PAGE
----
How did that experience change you?
I went from being some kid who had no idea about anything in the military—I didn’t even know what the infantry was when I joined, I just told them I wanted to shoot stuff and blow stuff up—to being a communications specialist for my commander. That was really when I started to see the bigger picture—when I started working for higher commanders—seeing how things ran.

When was the first time you heard from Dylan Avery about what he was doing with Loose Change back in New York?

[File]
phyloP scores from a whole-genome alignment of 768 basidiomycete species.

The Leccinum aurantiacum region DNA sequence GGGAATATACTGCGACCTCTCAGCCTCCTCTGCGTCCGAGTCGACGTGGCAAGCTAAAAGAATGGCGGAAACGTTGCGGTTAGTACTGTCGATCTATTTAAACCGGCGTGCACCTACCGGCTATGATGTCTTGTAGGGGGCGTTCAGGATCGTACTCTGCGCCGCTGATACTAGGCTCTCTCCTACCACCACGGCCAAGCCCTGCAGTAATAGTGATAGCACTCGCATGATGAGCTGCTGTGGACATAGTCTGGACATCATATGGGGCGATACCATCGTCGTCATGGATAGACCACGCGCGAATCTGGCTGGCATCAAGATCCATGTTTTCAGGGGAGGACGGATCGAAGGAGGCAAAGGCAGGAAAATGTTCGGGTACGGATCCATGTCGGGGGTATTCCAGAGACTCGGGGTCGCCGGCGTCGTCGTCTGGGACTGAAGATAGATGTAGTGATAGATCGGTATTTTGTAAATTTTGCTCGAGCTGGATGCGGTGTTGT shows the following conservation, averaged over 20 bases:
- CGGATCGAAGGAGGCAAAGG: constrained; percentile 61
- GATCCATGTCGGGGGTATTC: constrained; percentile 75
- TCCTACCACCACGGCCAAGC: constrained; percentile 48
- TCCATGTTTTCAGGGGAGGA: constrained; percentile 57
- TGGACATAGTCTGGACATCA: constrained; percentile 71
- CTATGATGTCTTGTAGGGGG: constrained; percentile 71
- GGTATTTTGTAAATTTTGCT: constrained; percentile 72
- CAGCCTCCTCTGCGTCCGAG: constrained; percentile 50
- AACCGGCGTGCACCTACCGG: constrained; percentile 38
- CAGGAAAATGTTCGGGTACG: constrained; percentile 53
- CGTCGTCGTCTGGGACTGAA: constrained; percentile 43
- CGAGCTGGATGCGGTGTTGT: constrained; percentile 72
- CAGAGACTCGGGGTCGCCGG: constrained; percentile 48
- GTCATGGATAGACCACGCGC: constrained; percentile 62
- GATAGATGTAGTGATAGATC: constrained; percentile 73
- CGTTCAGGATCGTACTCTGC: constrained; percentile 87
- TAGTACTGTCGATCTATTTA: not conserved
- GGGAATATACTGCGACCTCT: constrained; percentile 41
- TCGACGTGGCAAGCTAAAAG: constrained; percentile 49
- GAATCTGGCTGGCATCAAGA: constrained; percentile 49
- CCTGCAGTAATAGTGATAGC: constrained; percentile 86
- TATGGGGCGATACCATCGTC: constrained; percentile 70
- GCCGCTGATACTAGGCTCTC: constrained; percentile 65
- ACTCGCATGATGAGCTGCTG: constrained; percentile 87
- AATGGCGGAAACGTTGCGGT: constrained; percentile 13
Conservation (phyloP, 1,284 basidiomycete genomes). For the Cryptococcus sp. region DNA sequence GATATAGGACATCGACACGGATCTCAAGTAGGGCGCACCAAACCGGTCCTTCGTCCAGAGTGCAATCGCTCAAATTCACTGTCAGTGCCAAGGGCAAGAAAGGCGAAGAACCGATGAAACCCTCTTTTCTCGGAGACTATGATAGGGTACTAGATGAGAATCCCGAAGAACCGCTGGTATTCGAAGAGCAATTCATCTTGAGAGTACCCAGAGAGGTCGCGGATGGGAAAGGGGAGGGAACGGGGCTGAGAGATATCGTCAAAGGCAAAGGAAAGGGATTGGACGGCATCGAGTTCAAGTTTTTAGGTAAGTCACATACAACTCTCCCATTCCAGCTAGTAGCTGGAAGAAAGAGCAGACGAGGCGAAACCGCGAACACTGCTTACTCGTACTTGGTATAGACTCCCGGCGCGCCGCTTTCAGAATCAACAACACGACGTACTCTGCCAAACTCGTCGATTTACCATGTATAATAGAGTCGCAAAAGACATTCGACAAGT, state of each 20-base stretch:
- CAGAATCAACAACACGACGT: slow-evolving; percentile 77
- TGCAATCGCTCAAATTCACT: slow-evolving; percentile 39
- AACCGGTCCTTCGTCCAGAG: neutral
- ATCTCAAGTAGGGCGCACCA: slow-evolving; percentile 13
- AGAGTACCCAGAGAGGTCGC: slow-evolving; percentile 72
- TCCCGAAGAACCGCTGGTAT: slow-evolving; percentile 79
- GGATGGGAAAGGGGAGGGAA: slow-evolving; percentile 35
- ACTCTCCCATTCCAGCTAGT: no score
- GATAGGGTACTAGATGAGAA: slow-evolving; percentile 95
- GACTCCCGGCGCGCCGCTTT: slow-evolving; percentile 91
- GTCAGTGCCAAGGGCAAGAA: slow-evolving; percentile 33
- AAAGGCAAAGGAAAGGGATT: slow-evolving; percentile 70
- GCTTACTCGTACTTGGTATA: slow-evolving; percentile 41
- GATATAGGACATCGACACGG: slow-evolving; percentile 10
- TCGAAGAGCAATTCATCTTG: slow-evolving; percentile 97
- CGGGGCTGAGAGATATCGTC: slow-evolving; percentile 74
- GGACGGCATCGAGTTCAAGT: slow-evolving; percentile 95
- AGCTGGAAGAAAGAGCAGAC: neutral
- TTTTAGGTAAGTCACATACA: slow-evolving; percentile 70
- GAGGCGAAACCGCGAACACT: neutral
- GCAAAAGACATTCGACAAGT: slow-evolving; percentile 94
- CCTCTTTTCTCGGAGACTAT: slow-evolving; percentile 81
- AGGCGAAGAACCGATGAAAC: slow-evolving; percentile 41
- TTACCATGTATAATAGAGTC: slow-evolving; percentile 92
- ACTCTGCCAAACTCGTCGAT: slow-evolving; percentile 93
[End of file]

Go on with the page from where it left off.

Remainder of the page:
After I got back from Afghanistan he started to talk about the idea that 9/11 was an inside job, and started letting me know about some of the information he had come across. It was between returning from Afghanistan and redeploying for Iraq that my mind started to click on. I was like, “Wait a minute—I was in Afghanistan three months ago, and now I’m going to be in Iraq in four months, I’ve got to invade another country, where is this going?” Then—and I hate to say this—I saw Fahrenheit 911, which to me is a terrible movie. But a lot of it made sense in the pretext and military build-up to Afghanistan before we were actually attacked. When I walked out of that movie I was like, “Wow, that messed with my head.” Right before I deployed for Iraq I had the inclination that something was seriously wrong. But then it didn’t matter because at that point I had to go. My unit needed me. I was the company RTO [radio telephone operator], I was running communications. It didn’t matter what my personal beliefs were. I just had to go over and shut my mouth for another year.